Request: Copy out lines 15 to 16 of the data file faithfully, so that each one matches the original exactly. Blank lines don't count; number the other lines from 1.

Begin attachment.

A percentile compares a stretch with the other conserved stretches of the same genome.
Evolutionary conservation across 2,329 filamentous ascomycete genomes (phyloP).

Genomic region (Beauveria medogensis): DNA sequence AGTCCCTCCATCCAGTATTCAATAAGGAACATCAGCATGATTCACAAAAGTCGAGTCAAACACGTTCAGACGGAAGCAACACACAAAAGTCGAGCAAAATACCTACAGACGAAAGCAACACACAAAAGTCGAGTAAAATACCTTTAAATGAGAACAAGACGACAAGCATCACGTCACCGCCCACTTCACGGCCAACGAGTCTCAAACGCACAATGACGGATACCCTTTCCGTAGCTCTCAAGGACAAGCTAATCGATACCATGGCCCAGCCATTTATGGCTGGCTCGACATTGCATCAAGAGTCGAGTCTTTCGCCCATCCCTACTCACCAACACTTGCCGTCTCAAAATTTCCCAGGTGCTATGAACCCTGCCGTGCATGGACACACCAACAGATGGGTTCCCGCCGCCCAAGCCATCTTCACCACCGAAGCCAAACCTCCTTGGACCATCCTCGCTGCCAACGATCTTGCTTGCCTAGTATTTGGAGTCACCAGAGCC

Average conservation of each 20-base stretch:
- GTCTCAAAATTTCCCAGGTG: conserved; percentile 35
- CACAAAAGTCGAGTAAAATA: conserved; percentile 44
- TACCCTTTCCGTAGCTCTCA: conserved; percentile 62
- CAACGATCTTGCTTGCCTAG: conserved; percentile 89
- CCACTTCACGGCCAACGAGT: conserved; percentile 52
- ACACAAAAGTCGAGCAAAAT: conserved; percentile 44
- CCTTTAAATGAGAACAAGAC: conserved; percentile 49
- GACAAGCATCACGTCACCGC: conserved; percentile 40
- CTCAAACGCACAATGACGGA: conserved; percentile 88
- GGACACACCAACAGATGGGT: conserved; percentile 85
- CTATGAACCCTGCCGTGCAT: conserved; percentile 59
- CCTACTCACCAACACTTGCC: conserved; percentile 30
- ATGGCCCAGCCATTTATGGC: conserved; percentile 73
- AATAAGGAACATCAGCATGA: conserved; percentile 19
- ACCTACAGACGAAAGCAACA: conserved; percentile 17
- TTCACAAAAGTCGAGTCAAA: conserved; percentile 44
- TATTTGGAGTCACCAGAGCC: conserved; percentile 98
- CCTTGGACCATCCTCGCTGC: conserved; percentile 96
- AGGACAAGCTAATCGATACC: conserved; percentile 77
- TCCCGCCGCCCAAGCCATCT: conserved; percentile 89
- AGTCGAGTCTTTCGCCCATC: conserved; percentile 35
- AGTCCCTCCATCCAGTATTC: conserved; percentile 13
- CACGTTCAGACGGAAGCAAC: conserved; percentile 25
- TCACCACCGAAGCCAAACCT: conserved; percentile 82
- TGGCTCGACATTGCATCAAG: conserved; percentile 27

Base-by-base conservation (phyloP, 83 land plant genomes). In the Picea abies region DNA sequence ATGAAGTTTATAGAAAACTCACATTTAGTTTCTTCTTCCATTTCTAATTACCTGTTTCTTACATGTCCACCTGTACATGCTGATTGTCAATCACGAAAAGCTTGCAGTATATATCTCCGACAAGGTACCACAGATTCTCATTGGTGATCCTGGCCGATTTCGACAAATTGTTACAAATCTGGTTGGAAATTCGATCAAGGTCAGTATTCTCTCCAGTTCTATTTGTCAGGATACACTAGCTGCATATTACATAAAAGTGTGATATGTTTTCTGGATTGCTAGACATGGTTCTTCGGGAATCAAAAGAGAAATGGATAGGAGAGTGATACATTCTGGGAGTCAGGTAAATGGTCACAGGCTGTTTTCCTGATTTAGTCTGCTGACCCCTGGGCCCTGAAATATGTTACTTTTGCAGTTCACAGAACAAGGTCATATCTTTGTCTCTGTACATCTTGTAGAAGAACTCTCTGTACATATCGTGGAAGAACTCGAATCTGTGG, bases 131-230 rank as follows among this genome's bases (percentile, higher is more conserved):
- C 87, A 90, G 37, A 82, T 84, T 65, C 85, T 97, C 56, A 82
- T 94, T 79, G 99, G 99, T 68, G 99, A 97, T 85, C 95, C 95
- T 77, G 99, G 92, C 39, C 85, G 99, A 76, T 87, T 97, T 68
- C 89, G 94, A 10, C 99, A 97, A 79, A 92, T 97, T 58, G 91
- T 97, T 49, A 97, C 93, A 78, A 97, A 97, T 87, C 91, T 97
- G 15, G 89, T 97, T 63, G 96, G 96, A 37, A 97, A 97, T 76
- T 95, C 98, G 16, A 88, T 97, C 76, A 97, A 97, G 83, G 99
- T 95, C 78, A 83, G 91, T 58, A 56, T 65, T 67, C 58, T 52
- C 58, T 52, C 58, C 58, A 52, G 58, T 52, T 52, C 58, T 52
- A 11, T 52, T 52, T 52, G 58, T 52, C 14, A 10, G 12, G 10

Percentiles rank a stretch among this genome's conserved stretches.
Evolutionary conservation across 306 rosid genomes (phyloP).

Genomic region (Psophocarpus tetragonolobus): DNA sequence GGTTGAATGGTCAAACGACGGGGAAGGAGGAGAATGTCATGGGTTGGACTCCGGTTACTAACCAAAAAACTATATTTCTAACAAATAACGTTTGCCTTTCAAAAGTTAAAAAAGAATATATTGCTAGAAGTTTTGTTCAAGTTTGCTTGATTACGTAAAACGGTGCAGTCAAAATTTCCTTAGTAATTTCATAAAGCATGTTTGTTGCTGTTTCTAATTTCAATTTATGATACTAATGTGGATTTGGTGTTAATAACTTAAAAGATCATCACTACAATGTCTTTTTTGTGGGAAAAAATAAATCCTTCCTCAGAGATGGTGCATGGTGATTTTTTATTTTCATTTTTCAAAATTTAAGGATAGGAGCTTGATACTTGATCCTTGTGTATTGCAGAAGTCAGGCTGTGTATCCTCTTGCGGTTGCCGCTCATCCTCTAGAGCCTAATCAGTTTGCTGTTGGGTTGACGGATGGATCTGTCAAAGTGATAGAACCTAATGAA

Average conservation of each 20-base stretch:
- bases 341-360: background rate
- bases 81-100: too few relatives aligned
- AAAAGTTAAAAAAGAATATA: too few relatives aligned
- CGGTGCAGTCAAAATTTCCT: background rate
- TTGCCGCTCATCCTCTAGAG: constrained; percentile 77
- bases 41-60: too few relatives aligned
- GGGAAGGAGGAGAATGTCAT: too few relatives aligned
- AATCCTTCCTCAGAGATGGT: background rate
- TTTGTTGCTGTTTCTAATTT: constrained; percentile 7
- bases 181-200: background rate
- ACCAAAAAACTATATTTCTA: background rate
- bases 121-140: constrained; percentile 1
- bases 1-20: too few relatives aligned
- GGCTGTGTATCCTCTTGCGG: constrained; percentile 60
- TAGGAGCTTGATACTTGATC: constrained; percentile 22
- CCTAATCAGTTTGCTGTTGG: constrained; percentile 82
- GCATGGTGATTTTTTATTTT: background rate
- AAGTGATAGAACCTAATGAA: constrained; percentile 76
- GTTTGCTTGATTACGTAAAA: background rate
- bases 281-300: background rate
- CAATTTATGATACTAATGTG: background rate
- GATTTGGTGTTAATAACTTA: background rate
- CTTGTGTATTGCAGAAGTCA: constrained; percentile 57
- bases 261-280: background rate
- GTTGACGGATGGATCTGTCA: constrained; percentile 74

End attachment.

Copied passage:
- CTATGAACCCTGCCGTGCAT: conserved; percentile 59
- CCTACTCACCAACACTTGCC: conserved; percentile 30